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12th World Congress on Virology

Baltimore, USA

Eckard Wimmer

Eckard Wimmer

Stony Brook University, USA

Title: An impact of synthetic virology: Recoding arboviruses for vaccine development

Biography

Biography: Eckard Wimmer

Abstract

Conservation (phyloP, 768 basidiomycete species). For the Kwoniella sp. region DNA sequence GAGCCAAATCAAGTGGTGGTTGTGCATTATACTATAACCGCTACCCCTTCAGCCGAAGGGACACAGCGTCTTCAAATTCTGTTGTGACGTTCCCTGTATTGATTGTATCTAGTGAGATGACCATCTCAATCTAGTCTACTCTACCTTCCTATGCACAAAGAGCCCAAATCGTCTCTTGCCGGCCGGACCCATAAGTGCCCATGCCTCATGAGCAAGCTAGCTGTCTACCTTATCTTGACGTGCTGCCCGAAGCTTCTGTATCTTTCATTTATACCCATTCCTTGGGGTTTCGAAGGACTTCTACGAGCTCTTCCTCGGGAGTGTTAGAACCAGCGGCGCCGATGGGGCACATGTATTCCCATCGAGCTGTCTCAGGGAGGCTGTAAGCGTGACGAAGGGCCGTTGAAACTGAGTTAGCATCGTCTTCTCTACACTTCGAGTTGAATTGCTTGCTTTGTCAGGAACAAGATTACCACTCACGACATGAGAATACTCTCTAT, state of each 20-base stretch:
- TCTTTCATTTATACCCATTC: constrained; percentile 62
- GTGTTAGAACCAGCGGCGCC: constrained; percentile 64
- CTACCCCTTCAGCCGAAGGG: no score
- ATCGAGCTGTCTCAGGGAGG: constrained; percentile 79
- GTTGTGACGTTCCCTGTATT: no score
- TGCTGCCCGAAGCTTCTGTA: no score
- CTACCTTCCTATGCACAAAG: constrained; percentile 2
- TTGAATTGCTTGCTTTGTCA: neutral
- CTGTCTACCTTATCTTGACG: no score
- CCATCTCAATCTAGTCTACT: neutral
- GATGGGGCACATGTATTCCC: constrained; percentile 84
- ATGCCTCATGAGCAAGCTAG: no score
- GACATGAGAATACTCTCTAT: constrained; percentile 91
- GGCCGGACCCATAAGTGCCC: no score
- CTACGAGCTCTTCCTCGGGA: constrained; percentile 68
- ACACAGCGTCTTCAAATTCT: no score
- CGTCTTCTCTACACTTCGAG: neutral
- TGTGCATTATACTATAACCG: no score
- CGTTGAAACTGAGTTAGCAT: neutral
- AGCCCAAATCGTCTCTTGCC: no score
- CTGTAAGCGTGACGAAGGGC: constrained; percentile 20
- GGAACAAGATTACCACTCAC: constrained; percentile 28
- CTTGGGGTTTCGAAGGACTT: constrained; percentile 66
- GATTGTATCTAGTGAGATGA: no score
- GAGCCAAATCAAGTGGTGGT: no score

Owing to known genome sequences, modern strategies of DNA synthesis have made it possible to recreate all known virus’s independent of natural templates. Synthesizing viral genomes provides a powerful tool for studying gene function and pathogenic potential of these organisms to an extent that was hitherto impossible. Using whole genome synthesis, we have recoded parts of the Dengue virus (DENV) ORFeome by changing codon pair bias (Coleman et al., 2008). Pairs of synonymous codons do not necessarily appear at their expected frequency (i.e., the frequency expected based on the frequency of individual codons). Some codon pairs are statistically overrepresented (good codon pairs) in ORFeomes, while other pairs are underrepresented (bad codon pairs). We have discovered that a genome with an abundance of bad codon pairs (called “deoptimized") kills viral proliferation, even though codon usage or protein sequences remained unchanged (no rare codons introduced). We have discovered that the protein synthesis machineries of two distinct phyla of the Animal Kingdom, insects of Arthropoda and mammals of Chordata, have evolved different Codon Pair Biases. Arboviruses (insect-born viruses) like DENV, however, must balance both biases to proliferate. We have undone the genome-encoding balance and, through computer design and chemical synthesis, specifically shifted the encoding preference away from mammals, thereby generating in a very short time vaccine candidate. These are mammalian-attenuated, grow to high titers in insect cells, to low titers in mammalian cells, have dramatically reduced LD50 in newborn mice, and induce high levels of protective antibodies. We will present evidence that the same strategy is applicable also to the generation of vaccines for the protection against ZIKA virus infection